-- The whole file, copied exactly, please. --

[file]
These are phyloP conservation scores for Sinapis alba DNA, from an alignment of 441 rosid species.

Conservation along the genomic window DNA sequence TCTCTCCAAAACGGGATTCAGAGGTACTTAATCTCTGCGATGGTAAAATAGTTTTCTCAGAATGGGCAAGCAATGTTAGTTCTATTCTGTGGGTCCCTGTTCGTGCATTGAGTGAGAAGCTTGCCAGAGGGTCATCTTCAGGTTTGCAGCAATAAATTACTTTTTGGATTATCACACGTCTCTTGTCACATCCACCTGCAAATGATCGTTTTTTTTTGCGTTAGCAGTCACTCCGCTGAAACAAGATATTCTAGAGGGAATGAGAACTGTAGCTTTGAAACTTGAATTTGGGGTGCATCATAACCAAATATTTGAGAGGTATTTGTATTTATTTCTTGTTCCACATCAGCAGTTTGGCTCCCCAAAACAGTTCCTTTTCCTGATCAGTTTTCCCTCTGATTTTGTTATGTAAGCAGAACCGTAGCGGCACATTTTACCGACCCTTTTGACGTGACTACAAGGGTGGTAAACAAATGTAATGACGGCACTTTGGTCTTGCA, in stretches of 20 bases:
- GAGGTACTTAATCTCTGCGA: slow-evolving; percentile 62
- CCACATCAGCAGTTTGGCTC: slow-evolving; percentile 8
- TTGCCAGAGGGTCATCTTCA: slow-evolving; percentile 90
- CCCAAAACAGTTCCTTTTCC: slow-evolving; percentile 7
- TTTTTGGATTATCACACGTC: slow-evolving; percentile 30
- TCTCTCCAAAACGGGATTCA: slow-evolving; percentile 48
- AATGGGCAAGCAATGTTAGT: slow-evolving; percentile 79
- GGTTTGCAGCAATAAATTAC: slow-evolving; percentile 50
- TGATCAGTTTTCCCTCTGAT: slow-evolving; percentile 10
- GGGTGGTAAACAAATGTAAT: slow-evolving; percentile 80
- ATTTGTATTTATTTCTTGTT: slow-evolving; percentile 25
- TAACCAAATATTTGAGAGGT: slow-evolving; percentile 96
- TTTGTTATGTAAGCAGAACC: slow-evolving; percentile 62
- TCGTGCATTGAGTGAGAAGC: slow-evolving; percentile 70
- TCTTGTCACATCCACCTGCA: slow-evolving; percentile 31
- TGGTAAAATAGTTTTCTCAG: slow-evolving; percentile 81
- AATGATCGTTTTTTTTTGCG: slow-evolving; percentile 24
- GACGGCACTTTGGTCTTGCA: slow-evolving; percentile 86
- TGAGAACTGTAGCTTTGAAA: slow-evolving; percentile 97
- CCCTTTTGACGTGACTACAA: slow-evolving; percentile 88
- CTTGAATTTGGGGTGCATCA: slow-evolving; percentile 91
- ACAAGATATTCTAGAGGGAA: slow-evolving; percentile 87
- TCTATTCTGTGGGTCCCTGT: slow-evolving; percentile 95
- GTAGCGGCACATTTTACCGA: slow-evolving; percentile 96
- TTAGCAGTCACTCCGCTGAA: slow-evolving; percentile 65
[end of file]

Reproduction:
These are phyloP conservation scores for Sinapis alba DNA, from an alignment of 441 rosid species.

Conservation along the genomic window DNA sequence TCTCTCCAAAACGGGATTCAGAGGTACTTAATCTCTGCGATGGTAAAATAGTTTTCTCAGAATGGGCAAGCAATGTTAGTTCTATTCTGTGGGTCCCTGTTCGTGCATTGAGTGAGAAGCTTGCCAGAGGGTCATCTTCAGGTTTGCAGCAATAAATTACTTTTTGGATTATCACACGTCTCTTGTCACATCCACCTGCAAATGATCGTTTTTTTTTGCGTTAGCAGTCACTCCGCTGAAACAAGATATTCTAGAGGGAATGAGAACTGTAGCTTTGAAACTTGAATTTGGGGTGCATCATAACCAAATATTTGAGAGGTATTTGTATTTATTTCTTGTTCCACATCAGCAGTTTGGCTCCCCAAAACAGTTCCTTTTCCTGATCAGTTTTCCCTCTGATTTTGTTATGTAAGCAGAACCGTAGCGGCACATTTTACCGACCCTTTTGACGTGACTACAAGGGTGGTAAACAAATGTAATGACGGCACTTTGGTCTTGCA, in stretches of 20 bases:
- GAGGTACTTAATCTCTGCGA: slow-evolving; percentile 62
- CCACATCAGCAGTTTGGCTC: slow-evolving; percentile 8
- TTGCCAGAGGGTCATCTTCA: slow-evolving; percentile 90
- CCCAAAACAGTTCCTTTTCC: slow-evolving; percentile 7
- TTTTTGGATTATCACACGTC: slow-evolving; percentile 30
- TCTCTCCAAAACGGGATTCA: slow-evolving; percentile 48
- AATGGGCAAGCAATGTTAGT: slow-evolving; percentile 79
- GGTTTGCAGCAATAAATTAC: slow-evolving; percentile 50
- TGATCAGTTTTCCCTCTGAT: slow-evolving; percentile 10
- GGGTGGTAAACAAATGTAAT: slow-evolving; percentile 80
- ATTTGTATTTATTTCTTGTT: slow-evolving; percentile 25
- TAACCAAATATTTGAGAGGT: slow-evolving; percentile 96
- TTTGTTATGTAAGCAGAACC: slow-evolving; percentile 62
- TCGTGCATTGAGTGAGAAGC: slow-evolving; percentile 70
- TCTTGTCACATCCACCTGCA: slow-evolving; percentile 31
- TGGTAAAATAGTTTTCTCAG: slow-evolving; percentile 81
- AATGATCGTTTTTTTTTGCG: slow-evolving; percentile 24
- GACGGCACTTTGGTCTTGCA: slow-evolving; percentile 86
- TGAGAACTGTAGCTTTGAAA: slow-evolving; percentile 97
- CCCTTTTGACGTGACTACAA: slow-evolving; percentile 88
- CTTGAATTTGGGGTGCATCA: slow-evolving; percentile 91
- ACAAGATATTCTAGAGGGAA: slow-evolving; percentile 87
- TCTATTCTGTGGGTCCCTGT: slow-evolving; percentile 95
- GTAGCGGCACATTTTACCGA: slow-evolving; percentile 96
- TTAGCAGTCACTCCGCTGAA: slow-evolving; percentile 65